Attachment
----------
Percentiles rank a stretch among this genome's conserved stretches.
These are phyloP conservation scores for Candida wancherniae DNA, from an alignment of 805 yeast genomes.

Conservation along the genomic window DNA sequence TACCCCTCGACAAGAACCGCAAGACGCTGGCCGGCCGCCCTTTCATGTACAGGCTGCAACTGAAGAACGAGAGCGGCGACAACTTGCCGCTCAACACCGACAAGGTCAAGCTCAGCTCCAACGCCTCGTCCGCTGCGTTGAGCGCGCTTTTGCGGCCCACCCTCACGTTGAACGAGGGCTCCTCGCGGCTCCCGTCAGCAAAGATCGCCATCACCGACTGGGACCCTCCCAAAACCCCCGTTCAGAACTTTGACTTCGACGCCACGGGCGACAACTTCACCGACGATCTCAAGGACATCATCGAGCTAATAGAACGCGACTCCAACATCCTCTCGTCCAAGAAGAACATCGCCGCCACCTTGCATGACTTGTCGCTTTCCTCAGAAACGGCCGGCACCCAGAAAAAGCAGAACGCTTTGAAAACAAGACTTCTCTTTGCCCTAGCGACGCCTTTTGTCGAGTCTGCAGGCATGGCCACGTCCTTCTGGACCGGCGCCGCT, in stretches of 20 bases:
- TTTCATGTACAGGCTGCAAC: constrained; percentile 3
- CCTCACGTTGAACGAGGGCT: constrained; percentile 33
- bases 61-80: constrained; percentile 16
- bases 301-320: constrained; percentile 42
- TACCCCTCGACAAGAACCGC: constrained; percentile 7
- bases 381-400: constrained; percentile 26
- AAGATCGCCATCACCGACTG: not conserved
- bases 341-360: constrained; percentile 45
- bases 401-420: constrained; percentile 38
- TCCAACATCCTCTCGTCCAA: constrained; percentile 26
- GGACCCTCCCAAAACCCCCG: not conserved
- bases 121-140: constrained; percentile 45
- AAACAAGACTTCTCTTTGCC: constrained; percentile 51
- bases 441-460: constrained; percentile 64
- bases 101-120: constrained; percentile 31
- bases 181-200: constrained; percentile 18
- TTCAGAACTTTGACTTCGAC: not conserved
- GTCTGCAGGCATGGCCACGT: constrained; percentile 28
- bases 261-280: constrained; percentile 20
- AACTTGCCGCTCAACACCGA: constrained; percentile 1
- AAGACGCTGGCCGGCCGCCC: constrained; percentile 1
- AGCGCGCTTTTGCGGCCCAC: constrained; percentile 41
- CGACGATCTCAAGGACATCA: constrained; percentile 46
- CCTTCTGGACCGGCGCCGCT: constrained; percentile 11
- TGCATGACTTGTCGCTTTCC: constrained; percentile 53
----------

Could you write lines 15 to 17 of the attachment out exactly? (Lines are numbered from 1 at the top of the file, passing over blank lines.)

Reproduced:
- bases 121-140: constrained; percentile 45
- AAACAAGACTTCTCTTTGCC: constrained; percentile 51
- bases 441-460: constrained; percentile 64